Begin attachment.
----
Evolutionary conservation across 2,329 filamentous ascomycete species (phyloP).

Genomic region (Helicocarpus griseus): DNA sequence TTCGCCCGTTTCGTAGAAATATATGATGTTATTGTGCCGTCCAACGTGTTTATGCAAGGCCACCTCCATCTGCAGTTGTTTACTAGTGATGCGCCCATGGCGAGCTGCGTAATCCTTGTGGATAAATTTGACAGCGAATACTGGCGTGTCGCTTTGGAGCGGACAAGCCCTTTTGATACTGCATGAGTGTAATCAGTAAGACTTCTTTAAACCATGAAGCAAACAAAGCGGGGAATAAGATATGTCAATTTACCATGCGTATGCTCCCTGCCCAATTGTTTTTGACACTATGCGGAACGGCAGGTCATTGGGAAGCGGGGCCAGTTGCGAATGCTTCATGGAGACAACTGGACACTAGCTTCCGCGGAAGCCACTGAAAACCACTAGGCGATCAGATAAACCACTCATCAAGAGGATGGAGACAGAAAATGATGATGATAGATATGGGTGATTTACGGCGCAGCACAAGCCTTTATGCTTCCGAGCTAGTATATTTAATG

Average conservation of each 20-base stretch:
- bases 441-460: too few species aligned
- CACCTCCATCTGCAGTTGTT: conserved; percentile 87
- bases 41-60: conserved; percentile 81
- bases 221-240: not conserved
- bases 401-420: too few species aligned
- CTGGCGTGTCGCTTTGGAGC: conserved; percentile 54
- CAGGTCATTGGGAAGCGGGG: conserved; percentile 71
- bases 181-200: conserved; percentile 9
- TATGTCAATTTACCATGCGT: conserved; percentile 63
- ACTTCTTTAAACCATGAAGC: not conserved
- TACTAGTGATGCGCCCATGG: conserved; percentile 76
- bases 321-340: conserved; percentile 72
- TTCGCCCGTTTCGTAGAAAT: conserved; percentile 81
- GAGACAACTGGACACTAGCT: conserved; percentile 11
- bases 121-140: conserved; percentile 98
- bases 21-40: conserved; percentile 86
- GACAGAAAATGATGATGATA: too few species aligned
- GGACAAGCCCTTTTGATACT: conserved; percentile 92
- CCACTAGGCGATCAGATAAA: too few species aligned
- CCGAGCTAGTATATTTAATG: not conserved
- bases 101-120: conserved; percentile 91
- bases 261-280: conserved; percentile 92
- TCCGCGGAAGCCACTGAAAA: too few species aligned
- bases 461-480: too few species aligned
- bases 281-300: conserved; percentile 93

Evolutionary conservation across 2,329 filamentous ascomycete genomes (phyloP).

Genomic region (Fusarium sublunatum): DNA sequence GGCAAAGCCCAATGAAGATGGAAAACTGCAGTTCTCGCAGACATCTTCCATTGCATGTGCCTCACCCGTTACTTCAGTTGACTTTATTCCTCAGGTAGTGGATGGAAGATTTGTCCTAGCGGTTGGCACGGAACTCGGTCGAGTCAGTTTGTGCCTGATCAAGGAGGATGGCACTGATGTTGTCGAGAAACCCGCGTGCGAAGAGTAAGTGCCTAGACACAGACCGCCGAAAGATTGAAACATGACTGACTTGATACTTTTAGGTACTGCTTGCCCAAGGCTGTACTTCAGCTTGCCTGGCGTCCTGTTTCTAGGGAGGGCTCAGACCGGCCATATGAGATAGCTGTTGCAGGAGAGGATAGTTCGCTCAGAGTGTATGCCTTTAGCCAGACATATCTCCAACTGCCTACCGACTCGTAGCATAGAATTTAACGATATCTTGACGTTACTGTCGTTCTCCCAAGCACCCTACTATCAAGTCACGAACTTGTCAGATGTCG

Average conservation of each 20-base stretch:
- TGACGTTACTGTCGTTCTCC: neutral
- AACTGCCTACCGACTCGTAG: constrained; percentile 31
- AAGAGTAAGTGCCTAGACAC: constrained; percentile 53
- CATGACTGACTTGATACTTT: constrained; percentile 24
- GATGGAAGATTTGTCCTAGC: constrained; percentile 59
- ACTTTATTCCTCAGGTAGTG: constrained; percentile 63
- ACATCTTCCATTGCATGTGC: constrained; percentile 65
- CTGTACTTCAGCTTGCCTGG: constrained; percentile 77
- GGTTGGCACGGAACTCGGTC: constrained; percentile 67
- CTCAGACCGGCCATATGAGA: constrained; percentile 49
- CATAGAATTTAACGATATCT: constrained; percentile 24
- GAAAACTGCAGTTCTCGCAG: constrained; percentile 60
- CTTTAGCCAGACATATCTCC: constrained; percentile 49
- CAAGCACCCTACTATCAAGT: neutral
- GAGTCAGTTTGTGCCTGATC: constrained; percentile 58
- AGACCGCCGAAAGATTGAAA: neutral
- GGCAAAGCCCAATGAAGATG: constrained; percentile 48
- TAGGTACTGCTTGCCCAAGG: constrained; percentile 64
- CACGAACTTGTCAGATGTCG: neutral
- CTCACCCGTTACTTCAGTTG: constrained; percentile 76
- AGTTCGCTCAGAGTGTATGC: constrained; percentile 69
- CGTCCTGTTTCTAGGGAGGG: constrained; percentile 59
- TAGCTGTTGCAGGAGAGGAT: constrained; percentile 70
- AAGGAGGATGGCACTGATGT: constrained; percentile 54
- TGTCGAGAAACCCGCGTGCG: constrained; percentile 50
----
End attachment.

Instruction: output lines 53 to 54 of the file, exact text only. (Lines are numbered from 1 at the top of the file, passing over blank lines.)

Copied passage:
- CGTCCTGTTTCTAGGGAGGG: constrained; percentile 59
- TAGCTGTTGCAGGAGAGGAT: constrained; percentile 70